Rosie Shepperd

Rosie Shepperd’s pamphlet That so-easy thing was a winner in the 2012 Poetry Business Competition and she was shortlisted for last year’s Bridport Prize. She was a finalist in the inaugural Manchester Poetry Prize and has been commended in the Ware Prize and the Cafe Writers Prize and she was part of the Poetry Ireland Introductions Series in 2010. Her poems have been published in Poetry Review, Poetry London, Poetry Wales, Poetry Ireland Review, THE SHOp, Rialto, Ambit, Interpreter’s House, Agenda and Bow-Wow Shop and the Warwick Review as well as anthologies in the US. She won 2nd prize in the Cardiff International Poetry Prize 2013 and was one of four shortlisted poets for the Forward Prize (best single poem of 2013). Her debut collection ‘The Man at the Corner Table’ will be published next year by Seren.

The girl you saw

wasn’t me. That girl crossed over Piccadilly, wearing tan
Roman sandals, a white shirt, drawn tight on a full blue
skirt. That girl who carried the scent of gardenias, her lips

smiling a colour that isn’t deliberate. That wasn’t me. That
girl had amber eyes; she whistled top C for a cab and waved
to the man who delivers on a Yamaha bike. It wasn’t me who

spread a tapestry shawl on the grass in Green Park, unpacked
pippins and bread, spiced meat and cheap wine. You notice
she waited for no one, threw grapes in the air and sank sharp

teeth deep into a picnic for one? That girl, she slept full stretch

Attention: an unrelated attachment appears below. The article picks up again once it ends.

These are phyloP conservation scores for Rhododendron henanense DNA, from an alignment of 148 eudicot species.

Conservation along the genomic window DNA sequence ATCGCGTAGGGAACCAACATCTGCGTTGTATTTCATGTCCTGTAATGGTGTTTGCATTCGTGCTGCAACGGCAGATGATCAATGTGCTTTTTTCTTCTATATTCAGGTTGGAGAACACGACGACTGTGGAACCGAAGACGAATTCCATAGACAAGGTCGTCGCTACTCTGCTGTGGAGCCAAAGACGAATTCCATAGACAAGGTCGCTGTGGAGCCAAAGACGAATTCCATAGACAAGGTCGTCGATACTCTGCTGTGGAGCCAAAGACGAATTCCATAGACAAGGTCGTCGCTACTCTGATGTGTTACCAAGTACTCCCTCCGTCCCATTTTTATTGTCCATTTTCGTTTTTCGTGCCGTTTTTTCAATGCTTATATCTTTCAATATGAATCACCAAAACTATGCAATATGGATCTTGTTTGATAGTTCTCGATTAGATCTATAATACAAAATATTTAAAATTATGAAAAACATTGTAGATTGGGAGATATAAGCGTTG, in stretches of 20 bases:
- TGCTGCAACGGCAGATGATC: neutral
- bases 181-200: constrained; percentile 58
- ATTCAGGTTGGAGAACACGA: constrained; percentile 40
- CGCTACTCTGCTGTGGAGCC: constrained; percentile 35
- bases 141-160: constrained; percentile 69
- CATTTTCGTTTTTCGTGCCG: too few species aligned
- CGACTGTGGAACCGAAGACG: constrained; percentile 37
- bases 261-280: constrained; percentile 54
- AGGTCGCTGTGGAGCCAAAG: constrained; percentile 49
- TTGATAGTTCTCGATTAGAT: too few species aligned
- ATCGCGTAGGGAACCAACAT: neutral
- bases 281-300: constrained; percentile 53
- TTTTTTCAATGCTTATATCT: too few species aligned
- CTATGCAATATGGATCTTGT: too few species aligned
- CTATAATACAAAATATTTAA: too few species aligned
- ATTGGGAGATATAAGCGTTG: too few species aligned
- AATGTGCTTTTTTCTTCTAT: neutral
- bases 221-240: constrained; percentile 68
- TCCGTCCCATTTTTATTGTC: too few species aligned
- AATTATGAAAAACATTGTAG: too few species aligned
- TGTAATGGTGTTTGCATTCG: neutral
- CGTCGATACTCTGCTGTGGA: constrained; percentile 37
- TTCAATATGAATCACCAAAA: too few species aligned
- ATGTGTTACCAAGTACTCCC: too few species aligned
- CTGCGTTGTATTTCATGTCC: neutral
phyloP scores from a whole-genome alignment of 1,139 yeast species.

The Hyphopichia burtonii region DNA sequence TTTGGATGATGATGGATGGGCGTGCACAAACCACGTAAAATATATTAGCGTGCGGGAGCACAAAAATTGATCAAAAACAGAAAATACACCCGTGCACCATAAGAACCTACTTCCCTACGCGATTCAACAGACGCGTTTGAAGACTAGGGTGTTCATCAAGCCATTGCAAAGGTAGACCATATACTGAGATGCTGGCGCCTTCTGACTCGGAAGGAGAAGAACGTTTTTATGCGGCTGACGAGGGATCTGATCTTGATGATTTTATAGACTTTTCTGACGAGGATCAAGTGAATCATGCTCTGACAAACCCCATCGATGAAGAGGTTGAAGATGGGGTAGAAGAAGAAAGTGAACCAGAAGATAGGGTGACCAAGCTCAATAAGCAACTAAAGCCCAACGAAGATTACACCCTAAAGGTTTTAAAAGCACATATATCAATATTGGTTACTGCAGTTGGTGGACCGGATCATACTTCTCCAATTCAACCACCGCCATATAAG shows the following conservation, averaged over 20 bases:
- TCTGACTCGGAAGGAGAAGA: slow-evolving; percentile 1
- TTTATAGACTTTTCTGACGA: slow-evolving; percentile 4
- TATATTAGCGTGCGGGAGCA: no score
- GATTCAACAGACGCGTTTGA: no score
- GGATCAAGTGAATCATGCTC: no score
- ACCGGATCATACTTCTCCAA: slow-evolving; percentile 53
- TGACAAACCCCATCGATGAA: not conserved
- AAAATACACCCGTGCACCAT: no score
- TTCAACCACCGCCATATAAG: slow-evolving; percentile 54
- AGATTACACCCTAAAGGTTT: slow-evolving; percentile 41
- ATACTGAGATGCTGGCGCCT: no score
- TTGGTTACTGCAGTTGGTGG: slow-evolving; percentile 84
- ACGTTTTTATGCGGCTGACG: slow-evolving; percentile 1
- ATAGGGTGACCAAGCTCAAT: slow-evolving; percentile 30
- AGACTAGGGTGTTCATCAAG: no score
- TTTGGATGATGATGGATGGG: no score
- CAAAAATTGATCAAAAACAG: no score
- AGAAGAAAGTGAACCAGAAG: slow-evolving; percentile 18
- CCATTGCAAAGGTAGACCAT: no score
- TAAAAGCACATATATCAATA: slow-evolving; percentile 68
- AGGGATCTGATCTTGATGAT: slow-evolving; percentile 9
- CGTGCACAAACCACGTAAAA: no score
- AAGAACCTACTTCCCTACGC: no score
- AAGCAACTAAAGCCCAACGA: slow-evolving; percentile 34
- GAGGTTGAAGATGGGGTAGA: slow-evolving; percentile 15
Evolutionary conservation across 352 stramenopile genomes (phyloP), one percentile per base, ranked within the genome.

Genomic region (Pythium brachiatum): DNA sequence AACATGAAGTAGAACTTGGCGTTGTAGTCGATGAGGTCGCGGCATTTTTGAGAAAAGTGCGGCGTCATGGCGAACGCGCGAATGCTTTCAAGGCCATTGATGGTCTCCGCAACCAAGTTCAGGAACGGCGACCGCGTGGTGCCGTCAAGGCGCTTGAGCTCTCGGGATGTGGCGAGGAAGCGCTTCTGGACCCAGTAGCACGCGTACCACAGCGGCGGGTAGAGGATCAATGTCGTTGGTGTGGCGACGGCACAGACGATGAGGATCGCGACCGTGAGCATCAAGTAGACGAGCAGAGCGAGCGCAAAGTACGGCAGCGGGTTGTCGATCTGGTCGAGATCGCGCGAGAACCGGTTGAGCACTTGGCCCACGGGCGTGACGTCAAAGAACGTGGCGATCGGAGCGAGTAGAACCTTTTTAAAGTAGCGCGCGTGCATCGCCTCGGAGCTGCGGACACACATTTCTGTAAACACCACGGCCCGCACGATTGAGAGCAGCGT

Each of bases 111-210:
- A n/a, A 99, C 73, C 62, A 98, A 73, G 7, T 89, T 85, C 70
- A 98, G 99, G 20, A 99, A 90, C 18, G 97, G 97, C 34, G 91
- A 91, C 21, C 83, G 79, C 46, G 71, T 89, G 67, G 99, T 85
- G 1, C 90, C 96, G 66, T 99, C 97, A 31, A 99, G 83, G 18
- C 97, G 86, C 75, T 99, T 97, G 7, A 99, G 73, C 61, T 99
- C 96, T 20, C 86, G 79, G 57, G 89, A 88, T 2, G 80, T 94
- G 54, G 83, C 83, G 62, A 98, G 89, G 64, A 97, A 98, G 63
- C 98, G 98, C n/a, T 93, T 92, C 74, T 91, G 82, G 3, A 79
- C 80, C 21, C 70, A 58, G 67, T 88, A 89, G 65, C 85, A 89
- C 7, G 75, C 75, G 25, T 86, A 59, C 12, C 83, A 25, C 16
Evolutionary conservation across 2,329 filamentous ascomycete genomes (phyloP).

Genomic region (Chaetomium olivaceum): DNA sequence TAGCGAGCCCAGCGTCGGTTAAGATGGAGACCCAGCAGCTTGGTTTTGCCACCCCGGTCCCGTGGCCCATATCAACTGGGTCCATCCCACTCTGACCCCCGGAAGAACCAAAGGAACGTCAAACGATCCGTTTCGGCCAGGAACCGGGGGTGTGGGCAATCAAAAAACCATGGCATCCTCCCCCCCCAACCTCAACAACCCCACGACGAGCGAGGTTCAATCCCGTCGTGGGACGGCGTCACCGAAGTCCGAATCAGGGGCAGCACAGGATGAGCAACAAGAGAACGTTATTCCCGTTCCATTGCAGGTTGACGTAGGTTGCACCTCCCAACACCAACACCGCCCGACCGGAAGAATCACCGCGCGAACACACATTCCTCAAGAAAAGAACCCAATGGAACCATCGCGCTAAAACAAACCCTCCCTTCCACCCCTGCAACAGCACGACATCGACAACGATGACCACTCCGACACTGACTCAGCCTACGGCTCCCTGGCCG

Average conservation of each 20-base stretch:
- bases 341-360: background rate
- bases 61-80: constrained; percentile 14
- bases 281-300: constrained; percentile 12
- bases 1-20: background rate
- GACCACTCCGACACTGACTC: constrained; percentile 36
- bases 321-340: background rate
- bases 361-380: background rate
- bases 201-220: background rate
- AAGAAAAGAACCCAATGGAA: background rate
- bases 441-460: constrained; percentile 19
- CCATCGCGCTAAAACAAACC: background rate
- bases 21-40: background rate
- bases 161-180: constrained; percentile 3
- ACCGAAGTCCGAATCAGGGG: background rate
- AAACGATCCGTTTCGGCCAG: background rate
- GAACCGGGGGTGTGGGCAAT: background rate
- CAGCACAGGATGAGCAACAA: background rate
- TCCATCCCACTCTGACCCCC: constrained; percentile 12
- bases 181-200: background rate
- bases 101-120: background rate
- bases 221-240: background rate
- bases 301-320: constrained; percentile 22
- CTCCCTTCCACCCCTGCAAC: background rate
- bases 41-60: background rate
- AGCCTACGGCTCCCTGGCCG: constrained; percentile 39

in the sun, her hand in the pages of Bonjour Tristesse. I’d never
read that, not outside, not a slim book that might make me cry.

I’ve never wiped my face with the front, then the back of my
hand. That girl, she laughed out loud at herself, made an old
Viennese couple jump round and try to join in her day. Did you

see her stand quite still with her arms held high for ten or twelve
seconds? She packed up her things with the smallest of smiles
and glanced down at her watch, the watch I don’t wear. You see

it couldn’t have been me who pushed a curl of thick hair from
her face and strolled with no map towards Devonshire Gate,
licking two then three fingers; brushing small traces of salt and

white flour from her chin and her cheeks. What did I tell you?
What did I never I tell you? Know this: You could have dreamt
of this girl as me but you’ve never lived in her dreams as you.

I start to understand yellow
(For Grand-maman)

when I unfold your recipe for soufflé; feel the sweet brittle paper.
Rosehill, Mauritius, 1938. These ingredients are not possible.
Verna lemons, Suffolk eggs. It’s all right. I understand; only the sugar
made sense on the plantation between Floreal and Beau Bassin.

Some said Grand-papa loved the east of the island and the stretch
of water facing Rodrigues, across the Arabian Sea to Goa.
It all started there with his curious, grey-eyed mother.

Others said he was a bastard who pissed it all away in a poker shack
with a mulatto woman from north-west of Souillac.
No-one told her, when he burst through the windscreen of his Jensen
on a skin-full of Green Island, when the moon was less than.

For fourteen nights she sat with a bundle of children, on a grass hill
outside Floreal and each night Grand-maman passed silver
casuarinas, holding a warm clay dish of chicken and cardamom rice.

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